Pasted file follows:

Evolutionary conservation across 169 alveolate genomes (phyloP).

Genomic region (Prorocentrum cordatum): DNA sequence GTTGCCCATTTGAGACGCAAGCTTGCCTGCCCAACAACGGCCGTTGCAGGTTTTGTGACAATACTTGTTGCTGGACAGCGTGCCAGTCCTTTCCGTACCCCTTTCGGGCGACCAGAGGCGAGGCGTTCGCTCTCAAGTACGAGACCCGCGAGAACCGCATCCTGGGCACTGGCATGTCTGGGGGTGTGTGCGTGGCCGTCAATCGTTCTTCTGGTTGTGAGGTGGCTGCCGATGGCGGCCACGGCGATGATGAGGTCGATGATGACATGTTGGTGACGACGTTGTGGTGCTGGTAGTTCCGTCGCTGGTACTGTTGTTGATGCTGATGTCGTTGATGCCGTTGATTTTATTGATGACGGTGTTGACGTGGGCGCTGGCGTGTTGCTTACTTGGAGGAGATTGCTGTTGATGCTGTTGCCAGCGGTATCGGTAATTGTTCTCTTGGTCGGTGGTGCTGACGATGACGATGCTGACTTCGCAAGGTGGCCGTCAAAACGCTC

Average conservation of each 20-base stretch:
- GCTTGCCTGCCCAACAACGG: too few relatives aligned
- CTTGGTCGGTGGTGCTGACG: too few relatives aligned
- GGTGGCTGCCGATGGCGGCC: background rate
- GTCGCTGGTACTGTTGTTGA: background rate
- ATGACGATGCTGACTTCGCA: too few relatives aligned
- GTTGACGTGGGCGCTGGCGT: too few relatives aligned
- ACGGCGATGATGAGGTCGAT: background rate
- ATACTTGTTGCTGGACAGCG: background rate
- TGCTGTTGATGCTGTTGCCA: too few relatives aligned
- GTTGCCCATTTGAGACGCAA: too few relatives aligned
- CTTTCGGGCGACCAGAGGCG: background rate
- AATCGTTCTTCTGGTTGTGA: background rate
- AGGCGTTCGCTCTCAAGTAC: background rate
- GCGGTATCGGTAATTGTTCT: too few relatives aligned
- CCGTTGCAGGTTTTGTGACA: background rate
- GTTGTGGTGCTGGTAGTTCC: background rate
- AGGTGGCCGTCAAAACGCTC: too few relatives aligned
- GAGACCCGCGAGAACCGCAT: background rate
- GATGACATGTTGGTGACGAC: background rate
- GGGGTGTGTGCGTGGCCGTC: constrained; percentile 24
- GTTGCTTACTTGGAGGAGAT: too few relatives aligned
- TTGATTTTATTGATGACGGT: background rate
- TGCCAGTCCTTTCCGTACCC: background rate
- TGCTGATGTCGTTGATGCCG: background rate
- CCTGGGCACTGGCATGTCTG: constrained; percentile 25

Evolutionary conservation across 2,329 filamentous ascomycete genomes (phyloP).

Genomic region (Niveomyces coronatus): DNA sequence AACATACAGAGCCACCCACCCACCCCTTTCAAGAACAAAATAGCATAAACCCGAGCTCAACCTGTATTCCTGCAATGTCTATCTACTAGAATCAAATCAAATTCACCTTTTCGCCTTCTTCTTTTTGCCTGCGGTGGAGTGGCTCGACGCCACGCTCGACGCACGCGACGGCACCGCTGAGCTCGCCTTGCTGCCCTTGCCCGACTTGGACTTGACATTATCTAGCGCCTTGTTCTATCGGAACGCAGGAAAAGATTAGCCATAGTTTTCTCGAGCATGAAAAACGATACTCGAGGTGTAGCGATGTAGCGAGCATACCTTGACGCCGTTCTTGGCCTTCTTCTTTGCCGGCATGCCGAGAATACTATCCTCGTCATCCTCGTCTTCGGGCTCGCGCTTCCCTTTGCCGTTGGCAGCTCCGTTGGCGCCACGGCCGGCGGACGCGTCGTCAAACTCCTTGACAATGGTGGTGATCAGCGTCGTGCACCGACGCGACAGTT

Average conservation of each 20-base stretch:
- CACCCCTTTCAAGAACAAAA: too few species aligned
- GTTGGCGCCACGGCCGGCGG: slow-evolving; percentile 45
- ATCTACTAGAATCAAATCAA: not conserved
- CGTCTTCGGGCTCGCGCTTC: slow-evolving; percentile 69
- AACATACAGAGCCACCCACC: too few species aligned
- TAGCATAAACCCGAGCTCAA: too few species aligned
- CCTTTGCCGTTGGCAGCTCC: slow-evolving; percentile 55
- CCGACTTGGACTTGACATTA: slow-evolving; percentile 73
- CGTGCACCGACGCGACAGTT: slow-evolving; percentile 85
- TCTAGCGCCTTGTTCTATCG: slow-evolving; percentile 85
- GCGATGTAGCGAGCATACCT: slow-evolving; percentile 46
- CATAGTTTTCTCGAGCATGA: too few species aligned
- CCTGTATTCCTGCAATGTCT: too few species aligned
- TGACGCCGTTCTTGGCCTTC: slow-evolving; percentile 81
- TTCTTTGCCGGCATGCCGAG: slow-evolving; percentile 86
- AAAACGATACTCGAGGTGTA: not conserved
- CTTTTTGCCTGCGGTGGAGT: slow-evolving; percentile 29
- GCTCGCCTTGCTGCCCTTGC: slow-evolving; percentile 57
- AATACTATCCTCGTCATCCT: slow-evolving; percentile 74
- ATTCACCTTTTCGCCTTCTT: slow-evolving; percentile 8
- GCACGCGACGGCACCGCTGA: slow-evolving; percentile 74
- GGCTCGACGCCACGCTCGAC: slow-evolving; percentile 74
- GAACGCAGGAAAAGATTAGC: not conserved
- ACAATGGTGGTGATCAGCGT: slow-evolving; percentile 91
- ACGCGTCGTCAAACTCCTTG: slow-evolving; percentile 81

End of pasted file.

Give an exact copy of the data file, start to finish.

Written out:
Evolutionary conservation across 169 alveolate genomes (phyloP).

Genomic region (Prorocentrum cordatum): DNA sequence GTTGCCCATTTGAGACGCAAGCTTGCCTGCCCAACAACGGCCGTTGCAGGTTTTGTGACAATACTTGTTGCTGGACAGCGTGCCAGTCCTTTCCGTACCCCTTTCGGGCGACCAGAGGCGAGGCGTTCGCTCTCAAGTACGAGACCCGCGAGAACCGCATCCTGGGCACTGGCATGTCTGGGGGTGTGTGCGTGGCCGTCAATCGTTCTTCTGGTTGTGAGGTGGCTGCCGATGGCGGCCACGGCGATGATGAGGTCGATGATGACATGTTGGTGACGACGTTGTGGTGCTGGTAGTTCCGTCGCTGGTACTGTTGTTGATGCTGATGTCGTTGATGCCGTTGATTTTATTGATGACGGTGTTGACGTGGGCGCTGGCGTGTTGCTTACTTGGAGGAGATTGCTGTTGATGCTGTTGCCAGCGGTATCGGTAATTGTTCTCTTGGTCGGTGGTGCTGACGATGACGATGCTGACTTCGCAAGGTGGCCGTCAAAACGCTC

Average conservation of each 20-base stretch:
- GCTTGCCTGCCCAACAACGG: too few relatives aligned
- CTTGGTCGGTGGTGCTGACG: too few relatives aligned
- GGTGGCTGCCGATGGCGGCC: background rate
- GTCGCTGGTACTGTTGTTGA: background rate
- ATGACGATGCTGACTTCGCA: too few relatives aligned
- GTTGACGTGGGCGCTGGCGT: too few relatives aligned
- ACGGCGATGATGAGGTCGAT: background rate
- ATACTTGTTGCTGGACAGCG: background rate
- TGCTGTTGATGCTGTTGCCA: too few relatives aligned
- GTTGCCCATTTGAGACGCAA: too few relatives aligned
- CTTTCGGGCGACCAGAGGCG: background rate
- AATCGTTCTTCTGGTTGTGA: background rate
- AGGCGTTCGCTCTCAAGTAC: background rate
- GCGGTATCGGTAATTGTTCT: too few relatives aligned
- CCGTTGCAGGTTTTGTGACA: background rate
- GTTGTGGTGCTGGTAGTTCC: background rate
- AGGTGGCCGTCAAAACGCTC: too few relatives aligned
- GAGACCCGCGAGAACCGCAT: background rate
- GATGACATGTTGGTGACGAC: background rate
- GGGGTGTGTGCGTGGCCGTC: constrained; percentile 24
- GTTGCTTACTTGGAGGAGAT: too few relatives aligned
- TTGATTTTATTGATGACGGT: background rate
- TGCCAGTCCTTTCCGTACCC: background rate
- TGCTGATGTCGTTGATGCCG: background rate
- CCTGGGCACTGGCATGTCTG: constrained; percentile 25

Evolutionary conservation across 2,329 filamentous ascomycete genomes (phyloP).

Genomic region (Niveomyces coronatus): DNA sequence AACATACAGAGCCACCCACCCACCCCTTTCAAGAACAAAATAGCATAAACCCGAGCTCAACCTGTATTCCTGCAATGTCTATCTACTAGAATCAAATCAAATTCACCTTTTCGCCTTCTTCTTTTTGCCTGCGGTGGAGTGGCTCGACGCCACGCTCGACGCACGCGACGGCACCGCTGAGCTCGCCTTGCTGCCCTTGCCCGACTTGGACTTGACATTATCTAGCGCCTTGTTCTATCGGAACGCAGGAAAAGATTAGCCATAGTTTTCTCGAGCATGAAAAACGATACTCGAGGTGTAGCGATGTAGCGAGCATACCTTGACGCCGTTCTTGGCCTTCTTCTTTGCCGGCATGCCGAGAATACTATCCTCGTCATCCTCGTCTTCGGGCTCGCGCTTCCCTTTGCCGTTGGCAGCTCCGTTGGCGCCACGGCCGGCGGACGCGTCGTCAAACTCCTTGACAATGGTGGTGATCAGCGTCGTGCACCGACGCGACAGTT

Average conservation of each 20-base stretch:
- CACCCCTTTCAAGAACAAAA: too few species aligned
- GTTGGCGCCACGGCCGGCGG: slow-evolving; percentile 45
- ATCTACTAGAATCAAATCAA: not conserved
- CGTCTTCGGGCTCGCGCTTC: slow-evolving; percentile 69
- AACATACAGAGCCACCCACC: too few species aligned
- TAGCATAAACCCGAGCTCAA: too few species aligned
- CCTTTGCCGTTGGCAGCTCC: slow-evolving; percentile 55
- CCGACTTGGACTTGACATTA: slow-evolving; percentile 73
- CGTGCACCGACGCGACAGTT: slow-evolving; percentile 85
- TCTAGCGCCTTGTTCTATCG: slow-evolving; percentile 85
- GCGATGTAGCGAGCATACCT: slow-evolving; percentile 46
- CATAGTTTTCTCGAGCATGA: too few species aligned
- CCTGTATTCCTGCAATGTCT: too few species aligned
- TGACGCCGTTCTTGGCCTTC: slow-evolving; percentile 81
- TTCTTTGCCGGCATGCCGAG: slow-evolving; percentile 86
- AAAACGATACTCGAGGTGTA: not conserved
- CTTTTTGCCTGCGGTGGAGT: slow-evolving; percentile 29
- GCTCGCCTTGCTGCCCTTGC: slow-evolving; percentile 57
- AATACTATCCTCGTCATCCT: slow-evolving; percentile 74
- ATTCACCTTTTCGCCTTCTT: slow-evolving; percentile 8
- GCACGCGACGGCACCGCTGA: slow-evolving; percentile 74
- GGCTCGACGCCACGCTCGAC: slow-evolving; percentile 74
- GAACGCAGGAAAAGATTAGC: not conserved
- ACAATGGTGGTGATCAGCGT: slow-evolving; percentile 91
- ACGCGTCGTCAAACTCCTTG: slow-evolving; percentile 81